We’re back from our Bush Orientation!
We have just returned to the highlands after spending a busy and fruitful 8.5 weeks in the Tigak tribe. (Check out our video at the end of this blog!)
Here are some of the highlights from this time:
We both worked hard in our Tok Pisin (the national language of PNG) studies. We will have a CLA check soon (Culture and Language Acquisition) to see if we have both reached the ‘Capable High’ level of Tok Pisin. If so, we will be considered “done”/checked out of our national language study.
We enjoyed good fellowship with the missionaries who are currently serving among the Tigak. This included sharing in Christmas celebrations, eating and playing, and meeting as a team to discuss the status of the church plant in Tigak.
We met the believers in the Tigak church and mutually encouraged one another. Some of them were our Tok Pisin language helpers as well. We enjoyed worshiping the Lord with them each week, and walking throughout the village almost every day to visit them and observe their way of life. The Tigak church is made up of 12-20 believers. While these believers are firm in their faith, the need for discipleship is desperate. The believers have had very little discipleship, and are currently unable to reach out to the other islands where the Tigak people live. Picture it this way: these 12-20 believers are out of some 12,000 – 20,000 Tigak speakers!
We learned about the Tigak culture, including participating in both daily activities and special events. Noe was able to go spear-fishing or dive-fishing with the other men. Lisa and the girls got to help prepare mumus (cooking food in the ground with hot rocks and banana leaves) and weave mats. Our last week in Tigak, an elderly woman died. The entire week was filled with funeral preparations- building temporary houses and weaving mats for the walls and flooring, pig hunting and fishing, going to the mainland to work saksak for the workers that week and for the big gathering after the burial. One of the most interesting observations for us was the melding of many different worldviews/belief systems. Sometimes we look at these often-forgotten places and think that since they know the name of Jesus (and may even be able to testify of His death and resurrection!), that they must be saved. But during an event like this funeral, the truth of deceived hearts has a way of revealing itself.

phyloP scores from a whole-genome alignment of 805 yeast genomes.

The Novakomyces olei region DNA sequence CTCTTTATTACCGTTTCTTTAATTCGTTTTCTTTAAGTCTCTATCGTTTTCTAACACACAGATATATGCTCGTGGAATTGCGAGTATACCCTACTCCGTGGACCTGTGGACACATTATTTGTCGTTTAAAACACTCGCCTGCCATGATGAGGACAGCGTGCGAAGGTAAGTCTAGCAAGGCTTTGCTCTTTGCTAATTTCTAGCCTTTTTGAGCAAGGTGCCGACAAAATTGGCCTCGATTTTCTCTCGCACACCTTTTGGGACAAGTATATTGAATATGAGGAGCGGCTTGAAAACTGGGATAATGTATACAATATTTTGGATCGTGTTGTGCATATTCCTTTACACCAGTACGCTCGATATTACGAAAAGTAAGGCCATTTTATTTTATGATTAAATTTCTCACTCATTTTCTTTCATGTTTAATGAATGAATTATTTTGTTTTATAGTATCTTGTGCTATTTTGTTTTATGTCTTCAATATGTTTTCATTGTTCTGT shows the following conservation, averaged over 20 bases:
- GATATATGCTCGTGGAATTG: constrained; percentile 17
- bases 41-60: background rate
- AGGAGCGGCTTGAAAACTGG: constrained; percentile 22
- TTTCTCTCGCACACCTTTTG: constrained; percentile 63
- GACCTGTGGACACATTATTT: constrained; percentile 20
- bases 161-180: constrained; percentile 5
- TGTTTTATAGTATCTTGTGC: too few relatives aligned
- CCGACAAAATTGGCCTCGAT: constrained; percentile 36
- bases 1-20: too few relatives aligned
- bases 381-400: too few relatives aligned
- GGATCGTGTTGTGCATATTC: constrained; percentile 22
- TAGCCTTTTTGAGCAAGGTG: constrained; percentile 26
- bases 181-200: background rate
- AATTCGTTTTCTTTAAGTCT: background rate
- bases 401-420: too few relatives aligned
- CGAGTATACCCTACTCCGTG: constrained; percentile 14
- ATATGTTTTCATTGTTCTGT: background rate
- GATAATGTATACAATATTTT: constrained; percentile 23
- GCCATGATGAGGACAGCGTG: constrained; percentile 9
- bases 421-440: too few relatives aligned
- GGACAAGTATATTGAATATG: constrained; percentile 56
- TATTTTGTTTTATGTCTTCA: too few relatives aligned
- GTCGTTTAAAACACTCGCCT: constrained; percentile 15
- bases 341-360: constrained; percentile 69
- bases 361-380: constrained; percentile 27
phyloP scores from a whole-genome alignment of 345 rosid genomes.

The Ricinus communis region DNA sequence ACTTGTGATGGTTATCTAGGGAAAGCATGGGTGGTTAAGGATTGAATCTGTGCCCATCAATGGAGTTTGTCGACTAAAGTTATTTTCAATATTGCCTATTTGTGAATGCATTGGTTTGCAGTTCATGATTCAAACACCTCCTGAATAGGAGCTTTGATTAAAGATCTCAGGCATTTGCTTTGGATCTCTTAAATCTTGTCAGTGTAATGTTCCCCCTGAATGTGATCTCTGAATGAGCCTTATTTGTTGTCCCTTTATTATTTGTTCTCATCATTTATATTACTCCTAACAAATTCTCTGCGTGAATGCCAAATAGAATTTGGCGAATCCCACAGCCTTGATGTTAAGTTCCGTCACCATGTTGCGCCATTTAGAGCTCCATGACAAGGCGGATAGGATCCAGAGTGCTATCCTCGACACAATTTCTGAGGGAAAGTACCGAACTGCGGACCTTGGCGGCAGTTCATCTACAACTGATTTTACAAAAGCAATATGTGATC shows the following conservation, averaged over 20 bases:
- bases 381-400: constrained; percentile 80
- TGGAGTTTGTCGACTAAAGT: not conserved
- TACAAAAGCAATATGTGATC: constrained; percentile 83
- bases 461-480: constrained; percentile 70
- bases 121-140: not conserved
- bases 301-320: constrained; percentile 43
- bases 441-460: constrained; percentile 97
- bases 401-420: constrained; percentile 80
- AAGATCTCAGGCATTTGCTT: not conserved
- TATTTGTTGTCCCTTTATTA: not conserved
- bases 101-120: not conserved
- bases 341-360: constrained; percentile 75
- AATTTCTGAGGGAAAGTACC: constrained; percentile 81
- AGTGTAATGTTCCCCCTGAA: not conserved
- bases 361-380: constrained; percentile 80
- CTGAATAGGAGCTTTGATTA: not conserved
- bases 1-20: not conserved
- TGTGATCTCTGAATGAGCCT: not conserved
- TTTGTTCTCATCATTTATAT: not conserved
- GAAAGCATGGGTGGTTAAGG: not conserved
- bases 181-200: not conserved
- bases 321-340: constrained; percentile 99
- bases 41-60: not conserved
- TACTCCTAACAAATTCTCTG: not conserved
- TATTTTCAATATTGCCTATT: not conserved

During this funeral, for example, a man stood up and played some Christian songs on the guitar which everyone sang in Tok Pisin. The songs seemed very sound doctrinally! But the message that followed admonished the people to be careful how they dress and how they cut their hair so as not to mirror the image of Satan. Surrounding the gravesite were ‘charms’ made out of bush material that a ‘black magic man’ had placed to keep the rain from falling. These also served as a barrier to the gravesite. Word is that if it rains, it’s because someone had walked through the gravesite. So there we have it- the name of Jesus, works-based religion, and animism all wrapped up into one package. It breaks your heart. The people are deceived, and they are completely uncertain of their salvation, or of where they are going when they die, even if they can give you a testimony of ‘faith in Christ’.
It was interesting to us that on our first boat-ride into Tigak, we stopped to pick up a few women from the market. One of the women carried a very young baby. And in our last week in Tigak, one of the oldest women in the village was buried. There are many people and people groups like this one who from birth to death are surrounded by a false hope. Meaning- they are presented with Christ, but not the Christ in Scripture who saves us by grace through faith in His death on the cross. They are told that Christ died for their sins, so they must work to please Him daily and sin no more if they want to be saved from going to hell. Any man in his right mind will choose this option. What results is a life lived in fear, and a works-based salvation (which we know from Scripture is impossible and not what God offers to us in Christ Jesus!).
Please pray for the Tigak church as they are currently teaching chronologically through the Bible, giving a clear presentation of the Gospel! They are a few weeks in now, and we’ve heard that just about everyone is still coming to the teaching. Please pray that more Tigak men and women will be saved.
Thank you for your prayers, love, support and encouragement for us during this exciting time of Bush Orientation! It was a very good experience for us, and we look forward to what the Lord has next for us.